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Clubs show global spirit in first-ever Culture Festival

Participants+of+the+festival+play+Chinese+chess%2C+in+which+players%0Acapture+the+opponent%E2%80%99s+king+using+chess+pieces+imprinted+with%0AChinese+characters.
Inaaya Yousuf
Participants of the festival play Chinese chess, in which players capture the opponent’s king using chess pieces imprinted with Chinese characters.

The Culture Festival took place on Feb. 15, showcasing a range of performances, food and activities from diverse cultural clubs, including the American Indo Student Association, Spanish Honor Society, Taiwanese American Student Association, French Honor Society, National Chinese Honor Society and Korean Club.

“Although our school isn’t as diverse as a lot of other schools in the district, we have many students who do represent several cultures,” junior and ASB Intra-District Council  Representative Calvin Zhou said. 

This event was inspired by the 2023 Valentine’s Day Club Market and aimed to show appreciation for the diverse cultures on campus. It also encouraged students who weren’t from a culture that was largely represented to share their own cultural background.

“It was great to see how we showcase the different cultures at Lynbrook,” junior and ASB commissioner Nina Pan said. “This is different from past Community Link events since we’re trying to target a more diverse audience.” 

ASB Community Link began planning for this festival in December 2023 and continued their efforts throughout the school year. The festival was open to the entire community, including parents and younger siblings.

To advertise, Community Link distributed pamphlets and visited Miller Middle School. They also created promotional clips in the monthly PR videos, inviting students to sign up to participate in “Pass the Plate,” where students visit local restaurants and share their culture through food.

“We wanted to create unique styles of promotion by doing something more interactive,” Zhou said. 

Students at the Culture Festival play a traditional Indian game, Carrom Board. Players strike each others’ pieces, competing by “pocketing” them. (Inaaya Yousuf)

The festival showcased 12 clubs, each offering insights into their cultural backgrounds. Many clubs sold traditional foods like kimbap and chow mein, while others hosted activity booths featuring pastimes from their culture such as origami folding.

“National Chinese Honor Society decided to participate because we care a lot about Chinese culture and we wanted to spread its awareness to more people,” senior and NCHS co-President Lyria Zhu said.

NCHS hosted various traditional Chinese cultural games, such as Chinese chess and checkers. Officers set up a booth to teach participants the games’ histories and how to play. Since ancient times, these games have served as a means for civilians to pass time and make meaningful connections.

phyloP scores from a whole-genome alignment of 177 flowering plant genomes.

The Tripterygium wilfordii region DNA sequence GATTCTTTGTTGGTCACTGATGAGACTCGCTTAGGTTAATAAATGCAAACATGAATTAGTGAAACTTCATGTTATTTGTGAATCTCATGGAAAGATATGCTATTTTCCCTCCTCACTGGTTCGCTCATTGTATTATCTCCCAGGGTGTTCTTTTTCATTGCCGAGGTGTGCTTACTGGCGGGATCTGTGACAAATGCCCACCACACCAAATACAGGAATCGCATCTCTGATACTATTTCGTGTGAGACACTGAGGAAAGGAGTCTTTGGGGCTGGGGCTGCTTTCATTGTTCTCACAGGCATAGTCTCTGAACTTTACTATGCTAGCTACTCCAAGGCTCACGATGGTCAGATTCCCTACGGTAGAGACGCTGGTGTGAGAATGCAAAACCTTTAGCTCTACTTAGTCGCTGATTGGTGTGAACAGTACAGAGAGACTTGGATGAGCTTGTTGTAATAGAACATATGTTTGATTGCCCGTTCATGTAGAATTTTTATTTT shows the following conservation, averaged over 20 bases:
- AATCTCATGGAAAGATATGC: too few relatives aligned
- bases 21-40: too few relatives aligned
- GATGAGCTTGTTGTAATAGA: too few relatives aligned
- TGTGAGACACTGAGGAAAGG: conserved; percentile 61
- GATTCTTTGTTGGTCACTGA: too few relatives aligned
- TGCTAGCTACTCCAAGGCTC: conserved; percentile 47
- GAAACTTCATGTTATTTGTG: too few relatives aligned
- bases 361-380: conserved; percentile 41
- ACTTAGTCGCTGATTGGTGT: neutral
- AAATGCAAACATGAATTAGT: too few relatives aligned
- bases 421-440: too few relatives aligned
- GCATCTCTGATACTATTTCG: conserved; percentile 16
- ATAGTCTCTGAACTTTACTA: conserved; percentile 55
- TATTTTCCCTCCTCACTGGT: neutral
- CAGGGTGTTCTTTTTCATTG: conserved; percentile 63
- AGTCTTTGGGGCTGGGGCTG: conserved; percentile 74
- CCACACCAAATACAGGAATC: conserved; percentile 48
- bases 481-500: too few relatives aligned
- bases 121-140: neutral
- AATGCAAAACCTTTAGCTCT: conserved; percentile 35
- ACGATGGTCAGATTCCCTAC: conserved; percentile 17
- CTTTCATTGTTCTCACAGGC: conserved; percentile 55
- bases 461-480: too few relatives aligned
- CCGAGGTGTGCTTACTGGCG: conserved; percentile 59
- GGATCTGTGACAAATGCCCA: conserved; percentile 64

“We believed that playing these games would offer a culturally enriching experience to the student body,” Zhu said.

FHS presented a glimpse of French culture by selling “pain au chocolat,” a common French breakfast and café food, served alongside thick hot chocolate and whipped cream. As the multicultural event occurred two days after Mardi Gras, a French festival, FHS took this opportunity to set up a booth for students to design themed masks. 

“The cultural festival was a great opportunity to offer an immersive experience of French culture, especially right after Mardi Gras,” senior and FHS secretary Stephanie Li said.

The Korean Club presented itself by serving kimbap, a Korean dish that is made from cooked rice, vegetables and meat, which is then rolled in dried seaweed. It also hosted a booth for paper folding, where students could make “Ddakji,” a paper folded into squares and used to play a game that is won by flipping the other player’s square. 

“People know about Korean culture in terms of K-pop and K-film through the internet, but they don’t get as many chances to experience Korean traditions,” senior and Korean Club President Richard Lim said. “We wanted to use these opportunities to share those little details of Korean culture that go beyond what people see on the surface level.”

Although some students weren’t able to attend the festival, ASB ensured that the student body was still well-represented. They set up booths to represent various cultures, such as selling Baklava, representing a portion of Ukrainian culture.

Aside from clubs’ participating in this year’s festival, many other groups also performed, such as Jalwa who performed various Bollywood Fusion dances. 

“I was fascinated by how everyone was learning about different cultures while exploring their own,” junior Leo Jiang said. “Coming to this festival has helped me expand my worldviews.” 

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About the Contributors
Audrey Sun, Staffer
(she/her) Audrey Sun is a senior and a returning staffer for the Epic. Outside of school, she enjoys playing volleyball, trying out new recipes, and looking for new workouts on YouTube.
Taek Kim, Staffer
(he/him) Taek is currently a junior and is very stoked to be a first-year staffer on the Epic for 2023-24! Aside from journalism, Taek enjoys listening to jazz, yapping about politics, and playing cello during his free time.
Inaaya Yousuf, Staffer
(she/her) Inaaya is a junior and this is her second year as an Epic staff member. Outside of school, she loves reading, writing, and watching Formula 1.

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